It is time for white people to wake up from “the Dream,” recognize the pain our privilege causes, and begin to make amends.
There has been so much said on social media since the seven murders last week and now today. Some powerful words have been shared. Some people have remained silent because they don’t feel they have to comment while others have been silent because they just don’t know what to say. Each time I think I’m ready to put my thoughts out in the world there is a Huffington Post article or a blog that either encapsulates it all – much better than I could – or just shuts my mouth and forces me to think. As a human relations fellow and a social worker who has endeavored to learn about and discuss power and privilege, the readings I share below made me realize what a beginner I am in this essential work. Here is some of what I’ve been reflecting on recently.
The first thoughts in my head last week were those that are often top of my mind –
how do I raise my white son and daughter to be awake and aware of their privilege and to be part of the solution not the problem?
Alyssa Hadley Dunn’s blog On Mothering White Sons to Know #BlackLivesMatter captured my feelings exactly and offered direction for the work that we white mothers must do. As she notes, “But here’s the thing: it shouldn’t matter that Alton Sterling was someone’s father before his death reduced him to a hashtag. That Trayvon Martin and Tamir Rice were someone’s sons. That Ryneshia McBride and Sandra Bland were someone’s daughters. They were — they are — someone. Period. It’s on us to make sure that our sons never forget that.”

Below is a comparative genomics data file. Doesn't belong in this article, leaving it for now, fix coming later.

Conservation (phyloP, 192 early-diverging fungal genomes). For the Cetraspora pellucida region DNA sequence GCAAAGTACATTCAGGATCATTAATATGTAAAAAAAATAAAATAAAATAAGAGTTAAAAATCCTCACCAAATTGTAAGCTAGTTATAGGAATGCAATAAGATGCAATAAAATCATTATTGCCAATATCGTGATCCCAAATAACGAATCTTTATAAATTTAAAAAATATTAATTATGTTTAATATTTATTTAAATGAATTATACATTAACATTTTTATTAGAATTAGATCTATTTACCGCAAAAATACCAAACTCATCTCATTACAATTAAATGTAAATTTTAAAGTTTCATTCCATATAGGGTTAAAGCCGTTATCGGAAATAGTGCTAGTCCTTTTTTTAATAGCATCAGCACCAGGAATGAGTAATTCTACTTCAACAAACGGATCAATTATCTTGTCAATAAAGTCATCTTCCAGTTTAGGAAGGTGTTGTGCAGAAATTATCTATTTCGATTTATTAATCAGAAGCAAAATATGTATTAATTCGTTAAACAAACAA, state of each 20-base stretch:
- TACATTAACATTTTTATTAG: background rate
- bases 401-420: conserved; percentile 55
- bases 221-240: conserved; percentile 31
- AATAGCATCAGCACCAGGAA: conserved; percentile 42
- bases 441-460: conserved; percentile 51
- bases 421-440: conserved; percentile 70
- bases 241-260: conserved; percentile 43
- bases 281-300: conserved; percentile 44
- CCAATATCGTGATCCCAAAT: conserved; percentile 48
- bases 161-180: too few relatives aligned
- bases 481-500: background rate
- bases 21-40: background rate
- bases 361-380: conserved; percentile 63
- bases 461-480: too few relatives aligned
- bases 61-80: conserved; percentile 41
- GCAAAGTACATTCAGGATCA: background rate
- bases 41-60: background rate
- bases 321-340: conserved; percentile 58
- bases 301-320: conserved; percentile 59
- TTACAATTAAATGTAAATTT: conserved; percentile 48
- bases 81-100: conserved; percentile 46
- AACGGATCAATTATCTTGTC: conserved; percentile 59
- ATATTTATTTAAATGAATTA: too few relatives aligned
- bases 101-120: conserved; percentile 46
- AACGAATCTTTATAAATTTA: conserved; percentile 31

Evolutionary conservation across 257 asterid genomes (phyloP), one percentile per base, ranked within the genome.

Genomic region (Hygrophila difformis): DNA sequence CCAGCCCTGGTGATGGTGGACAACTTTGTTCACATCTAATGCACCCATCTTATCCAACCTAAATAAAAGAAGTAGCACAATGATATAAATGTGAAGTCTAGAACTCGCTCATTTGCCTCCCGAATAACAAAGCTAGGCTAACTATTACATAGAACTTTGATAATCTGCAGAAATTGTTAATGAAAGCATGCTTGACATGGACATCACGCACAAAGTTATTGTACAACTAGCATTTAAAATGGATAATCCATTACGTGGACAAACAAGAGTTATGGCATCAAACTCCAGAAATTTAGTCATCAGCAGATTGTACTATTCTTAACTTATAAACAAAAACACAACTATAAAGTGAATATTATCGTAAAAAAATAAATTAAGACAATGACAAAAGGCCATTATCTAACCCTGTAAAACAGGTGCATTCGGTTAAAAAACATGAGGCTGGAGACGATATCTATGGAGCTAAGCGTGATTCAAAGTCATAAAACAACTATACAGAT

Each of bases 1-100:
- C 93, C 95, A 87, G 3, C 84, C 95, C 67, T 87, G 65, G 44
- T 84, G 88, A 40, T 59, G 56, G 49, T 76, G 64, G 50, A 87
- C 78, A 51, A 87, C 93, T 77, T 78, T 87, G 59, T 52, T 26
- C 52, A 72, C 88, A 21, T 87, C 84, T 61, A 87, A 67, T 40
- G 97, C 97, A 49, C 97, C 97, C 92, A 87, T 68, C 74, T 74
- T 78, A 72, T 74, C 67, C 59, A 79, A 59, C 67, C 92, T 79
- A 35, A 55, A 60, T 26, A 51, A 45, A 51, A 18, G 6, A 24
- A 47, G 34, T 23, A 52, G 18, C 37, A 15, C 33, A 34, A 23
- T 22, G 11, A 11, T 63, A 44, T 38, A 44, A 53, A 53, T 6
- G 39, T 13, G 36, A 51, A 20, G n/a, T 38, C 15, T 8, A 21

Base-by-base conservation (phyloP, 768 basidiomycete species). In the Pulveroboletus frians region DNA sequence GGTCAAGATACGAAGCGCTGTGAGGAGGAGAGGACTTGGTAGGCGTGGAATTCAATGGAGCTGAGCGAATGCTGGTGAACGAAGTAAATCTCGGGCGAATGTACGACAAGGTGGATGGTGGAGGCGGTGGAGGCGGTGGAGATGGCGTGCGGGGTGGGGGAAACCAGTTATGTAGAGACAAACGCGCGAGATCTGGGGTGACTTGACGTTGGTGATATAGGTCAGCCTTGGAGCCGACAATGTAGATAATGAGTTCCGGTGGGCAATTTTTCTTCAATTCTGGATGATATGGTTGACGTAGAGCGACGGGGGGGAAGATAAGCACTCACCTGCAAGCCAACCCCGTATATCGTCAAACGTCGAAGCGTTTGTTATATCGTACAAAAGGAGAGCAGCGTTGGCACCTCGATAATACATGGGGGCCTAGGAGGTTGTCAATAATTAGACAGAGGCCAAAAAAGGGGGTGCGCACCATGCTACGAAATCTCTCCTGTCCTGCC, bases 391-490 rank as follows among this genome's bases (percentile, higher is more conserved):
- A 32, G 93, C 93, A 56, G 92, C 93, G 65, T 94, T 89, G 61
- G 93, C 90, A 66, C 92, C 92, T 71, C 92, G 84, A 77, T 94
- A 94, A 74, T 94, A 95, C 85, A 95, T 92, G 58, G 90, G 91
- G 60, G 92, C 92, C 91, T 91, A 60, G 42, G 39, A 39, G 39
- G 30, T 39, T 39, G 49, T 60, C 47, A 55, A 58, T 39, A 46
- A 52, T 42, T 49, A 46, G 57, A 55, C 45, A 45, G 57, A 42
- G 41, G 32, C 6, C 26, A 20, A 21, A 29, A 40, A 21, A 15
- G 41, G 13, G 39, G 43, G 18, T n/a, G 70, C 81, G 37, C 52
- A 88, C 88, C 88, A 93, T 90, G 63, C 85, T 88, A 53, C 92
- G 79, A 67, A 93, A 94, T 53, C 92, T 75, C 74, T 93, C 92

I thought about a study I read where pregnant African American women expressed the fear they have about bringing a son into the world. Ta-Neihisi Coates’ words, “Black people love their children with a kind of obsession. You are all we have, and you come to us endangered” (Between the World and Me) have been haunting my head and heart. As hard as I’ve been working to close the black-white gap in birth outcomes, these words somehow just portrayed the sheer fragility of these precious babies and families.
The Huffington Post article by George Sachs on 10 Ways White Liberals Perpetuate Racism introduced me to the word microinvalidations. This read was one of the toughest because the truth is hard. But I also appreciate that at the same time the article was rightfully critical, it also provided a few nuggets for how to pay attention and be better. As President Obama said in his eulogy on Tuesday, we (white people) need to stop invalidating the experience of people of color and start listening and learning from experiences that are different from our own.
Justin Cohen’s blog Advice for White Folks in the Wake of the Police Murder of a Black Person and John Metta’s Huffington Post blog I, Racist continue to illuminate important issues around white privilege and our avoidance of looking in the reality mirror. Coates’ book Between the World and Me is profound, painful and incredibly important. This book should be required reading for all social work and public health practitioners who see themselves as white.
We need to approach this work thoughtfully and relentlessly as white people. For myself and white people I know, we have an urgent desire to “do something” but we aren’t sure what to do. As the Racial Equity Institute notes, there is a tension between people wanting to rush out with a fragile, limited understanding and “do” something and illuminating how much more they need to know in order to put the new learning to practice. So that is my call to action. To hold the fire and push the envelope. After a year of violence that started in Charleston it is no longer (and never was) adequate to have a vigil, discussion group and move on. It is time for white people to wake up from “the Dream” (Coates), recognize the pain our privilege causes and begin to make amends.